Docus big b.o. draw in Taiwan


TAIPEI, Taiwan -- In Taiwan's film industry, where movies have been strangely polarized into art house fare for elite audiences and coarse comedies for the masses with little quality commercial movies in the middle, documentaries have been invading commercial theaters and selling more tickets than dramatic feature films.

Second-guessing the tastes of audiences is an opaque science in Hollywood, much less the scarcely developed film industry in Taiwan. The surprise wave of feature documentaries in recent years owes its success not to savvy marketing and demographic targeting but rather to filmmakers' passions. This wave is arguably the most important cinema movement since Taiwan's New Wave in the early '80s.

With technological ad?vances, filmmakers can pick up their digicams and film subjects they are enamored with. In fact, two standout examples -- "Ocean Fever" and "Let It Be" -- were shot on DV and then transferred to 35mm for theatrical release.

This year's documentary darling is "My Football Summer," which just surpassed $4 million Taiwan ($123,000) at the boxoffice. Shot in an effervescent style with vibrant colors, the film traces the journey of an aboriginal junior high school football team that dreams of winning the county football match. With members mostly from low-income households, they forge friendships while balancing their grades and football.

The same inspirational theme is echoed in director Lin Yu-hsien's "Jump Boys," which grossed $3 million Taiwan in 2005. The film focuses on seven elementary school boys' struggles to win the national gymnast medal.

"Ocean Fever" was another docu darling in 2004. The adrenaline-inducing film by Chen Lung-nan focuses on Taiwanese youth who share a communal love of rock and the underground-bands subculture at Taiwan's annual Ocean Music Festival.

However, to dismiss the success of these documentaries as owing to their glossy, optimistic themes would be too swift and facile.

"I think the documentary form is about the celebration of life despite life's troubles," says "Football" director Yang Li-chou.

Just winning the Asia Award at this year's Taiwan International Documentary Festival is "Doctor," which recounts the story of a Chinese-American neurologist who, by treating a Peruvian boy with symptoms of a tumor, slowly unlocks his personal complex about a son who had a similar illness. Veteran commercial director Chung Mong-hon uses stark black-and-white cinematography to convey this story about heartbreak and healing. The film has grossed $2.1 million Taiwan ($64,000) after just one month in release playing on two screens.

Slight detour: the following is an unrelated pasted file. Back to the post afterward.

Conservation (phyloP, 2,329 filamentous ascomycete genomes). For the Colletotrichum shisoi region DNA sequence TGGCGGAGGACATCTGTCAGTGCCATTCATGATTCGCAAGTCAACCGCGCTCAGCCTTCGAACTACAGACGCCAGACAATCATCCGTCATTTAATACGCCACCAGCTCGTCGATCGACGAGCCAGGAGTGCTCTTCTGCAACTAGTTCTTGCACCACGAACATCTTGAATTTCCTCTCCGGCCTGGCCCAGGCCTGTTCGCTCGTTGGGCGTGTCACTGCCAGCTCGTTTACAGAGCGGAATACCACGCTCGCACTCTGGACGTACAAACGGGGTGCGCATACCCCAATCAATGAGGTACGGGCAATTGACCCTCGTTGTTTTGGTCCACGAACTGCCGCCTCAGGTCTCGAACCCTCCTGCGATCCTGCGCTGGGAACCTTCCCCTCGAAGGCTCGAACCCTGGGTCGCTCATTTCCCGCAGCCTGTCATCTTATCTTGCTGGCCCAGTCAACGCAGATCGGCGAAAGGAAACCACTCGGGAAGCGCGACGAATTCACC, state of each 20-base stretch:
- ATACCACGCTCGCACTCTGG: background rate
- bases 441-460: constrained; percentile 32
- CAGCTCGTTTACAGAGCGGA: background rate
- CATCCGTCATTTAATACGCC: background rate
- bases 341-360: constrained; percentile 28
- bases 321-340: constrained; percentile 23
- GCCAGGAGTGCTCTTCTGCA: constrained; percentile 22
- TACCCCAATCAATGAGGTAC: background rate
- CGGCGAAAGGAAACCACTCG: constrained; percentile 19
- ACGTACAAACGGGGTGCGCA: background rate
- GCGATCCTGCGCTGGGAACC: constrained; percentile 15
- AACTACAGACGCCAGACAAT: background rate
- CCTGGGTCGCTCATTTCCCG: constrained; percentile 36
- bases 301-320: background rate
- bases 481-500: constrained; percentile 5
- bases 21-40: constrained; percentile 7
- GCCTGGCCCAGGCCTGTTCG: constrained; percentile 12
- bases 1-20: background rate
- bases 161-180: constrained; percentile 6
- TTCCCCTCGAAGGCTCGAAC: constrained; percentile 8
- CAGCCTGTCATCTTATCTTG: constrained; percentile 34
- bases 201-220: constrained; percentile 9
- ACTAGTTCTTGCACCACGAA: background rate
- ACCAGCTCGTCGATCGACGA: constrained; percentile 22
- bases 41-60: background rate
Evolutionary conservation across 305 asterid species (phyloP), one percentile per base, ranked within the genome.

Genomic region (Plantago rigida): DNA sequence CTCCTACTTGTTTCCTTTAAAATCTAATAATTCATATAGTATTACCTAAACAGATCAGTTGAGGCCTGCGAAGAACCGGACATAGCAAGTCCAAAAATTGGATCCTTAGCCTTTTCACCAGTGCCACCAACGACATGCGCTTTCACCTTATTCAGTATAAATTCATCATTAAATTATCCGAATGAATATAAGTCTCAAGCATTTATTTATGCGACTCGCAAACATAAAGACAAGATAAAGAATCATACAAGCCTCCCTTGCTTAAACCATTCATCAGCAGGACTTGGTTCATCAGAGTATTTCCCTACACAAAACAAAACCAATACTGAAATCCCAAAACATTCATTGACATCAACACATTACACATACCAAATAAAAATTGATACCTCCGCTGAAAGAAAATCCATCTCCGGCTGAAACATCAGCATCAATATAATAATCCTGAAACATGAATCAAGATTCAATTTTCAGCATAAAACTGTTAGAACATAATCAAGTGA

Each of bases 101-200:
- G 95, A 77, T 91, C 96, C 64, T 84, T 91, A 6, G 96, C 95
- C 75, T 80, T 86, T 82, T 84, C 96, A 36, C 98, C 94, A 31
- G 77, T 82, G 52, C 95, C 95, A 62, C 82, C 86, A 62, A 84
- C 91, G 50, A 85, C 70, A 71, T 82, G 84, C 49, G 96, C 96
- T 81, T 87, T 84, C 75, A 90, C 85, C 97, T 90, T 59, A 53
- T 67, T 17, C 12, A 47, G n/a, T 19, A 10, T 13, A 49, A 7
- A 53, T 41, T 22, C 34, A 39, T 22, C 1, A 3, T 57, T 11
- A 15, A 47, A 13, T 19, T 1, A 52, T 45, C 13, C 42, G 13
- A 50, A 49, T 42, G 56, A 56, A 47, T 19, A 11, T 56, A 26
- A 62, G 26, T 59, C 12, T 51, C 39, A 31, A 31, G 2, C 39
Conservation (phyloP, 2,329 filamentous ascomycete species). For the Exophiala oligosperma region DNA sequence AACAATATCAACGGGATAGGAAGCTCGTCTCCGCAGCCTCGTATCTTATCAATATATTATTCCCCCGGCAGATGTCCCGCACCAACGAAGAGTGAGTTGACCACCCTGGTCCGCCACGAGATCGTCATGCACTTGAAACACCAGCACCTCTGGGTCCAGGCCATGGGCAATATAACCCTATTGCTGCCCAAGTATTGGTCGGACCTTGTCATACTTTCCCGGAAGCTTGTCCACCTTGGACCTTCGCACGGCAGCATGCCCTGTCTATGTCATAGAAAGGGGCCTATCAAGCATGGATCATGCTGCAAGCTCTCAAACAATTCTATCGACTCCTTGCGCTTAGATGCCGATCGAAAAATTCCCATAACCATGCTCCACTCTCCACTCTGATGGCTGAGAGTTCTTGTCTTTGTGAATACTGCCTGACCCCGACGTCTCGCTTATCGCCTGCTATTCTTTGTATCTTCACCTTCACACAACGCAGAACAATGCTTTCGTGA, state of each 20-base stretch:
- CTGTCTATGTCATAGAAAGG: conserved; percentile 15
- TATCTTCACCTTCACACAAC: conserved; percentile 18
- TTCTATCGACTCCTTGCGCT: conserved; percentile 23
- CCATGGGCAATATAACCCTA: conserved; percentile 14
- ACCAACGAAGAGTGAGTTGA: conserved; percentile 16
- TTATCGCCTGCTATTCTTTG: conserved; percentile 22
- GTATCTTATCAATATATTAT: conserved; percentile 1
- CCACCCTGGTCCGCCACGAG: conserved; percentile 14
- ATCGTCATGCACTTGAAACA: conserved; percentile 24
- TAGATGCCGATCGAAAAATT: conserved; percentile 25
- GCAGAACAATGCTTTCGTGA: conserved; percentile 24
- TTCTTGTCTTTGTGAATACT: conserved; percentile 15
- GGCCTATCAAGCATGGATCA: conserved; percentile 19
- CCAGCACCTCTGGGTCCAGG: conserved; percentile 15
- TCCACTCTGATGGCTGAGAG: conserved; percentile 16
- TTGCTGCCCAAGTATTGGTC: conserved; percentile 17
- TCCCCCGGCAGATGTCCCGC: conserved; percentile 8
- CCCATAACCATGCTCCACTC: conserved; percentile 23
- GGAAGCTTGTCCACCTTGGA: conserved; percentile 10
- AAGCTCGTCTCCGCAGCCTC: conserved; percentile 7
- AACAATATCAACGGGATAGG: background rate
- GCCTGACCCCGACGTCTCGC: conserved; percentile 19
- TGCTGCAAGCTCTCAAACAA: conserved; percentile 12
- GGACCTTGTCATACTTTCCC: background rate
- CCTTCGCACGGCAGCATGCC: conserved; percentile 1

"Even if 'Doctor' is a film dealing with the subject matter of death, it's still about the celebration of life," director Chung says. "It's about a new life one earns after a spiritual death."

In 2005, there was "Let It Be," a documentary about the lives of several septuagenarian rice farmers and how they respect the Earth and live with the most basic means in an era of industrialization. Commissioned by public television and having had several airings on TV, the acclaimed film then moved into commercial theaters. So what became of this TV-to-theater documentary, a DV-shot film with a $500,000 Taiwan budget? It turned into a $6 million Taiwan blockbuster.

Perhaps the landmark documentary is director Wu Yi-feng's "Life" (2004), which traces the lives of various survivors after Taiwan's catastrophic 921 Earthquake in 1999. Disillusioned by a year of sound-bite TV coverage, Wu decided to stay in the quake center in the town of Chi Chi to live, observe and interact with survivors.

With good word-of-mouth, "Life," miraculously won the title of domestic film champion in Taiwan in 2004 with a boxoffice take topping $10 million Taiwan.

Also in 2004, two documentaries about music duked it out in theaters. "Viva Tonal," about the evolution of pop music during the past century in Taiwan, and "Burning Dream," about today's youth going to Shanghai to learn the tap dance and jazz of Gene Kelly's era, both passed the $1 million Taiwan mark.

So how do documentaries, which are often pigeonholed as too austere or boring, make it to the big league? Some industry observers chalk it up to passionate storytelling and flexible cinematic styles.

"I spent a decade making serious documentaries that go right to the core of gritty reality -- films that make audiences feel like committing suicide after viewing," director Yang explains. "With 'Football,' I try the approach of using the blue sky, bright sunshine to illustrate these kids' passion for football underneath the pressure of life. I aim to deliver messages, provide some fun moments without sugarcoating the reality."

Kathy Liu, marketing manager at Serenity Entertainment, which released "Football," says: "When handling a documentary, we try to market the film without compromising its integrity. A movie is made to be seen. We want the audiences to enjoy the entertainment elements so the morality questions can be taken home by the audience."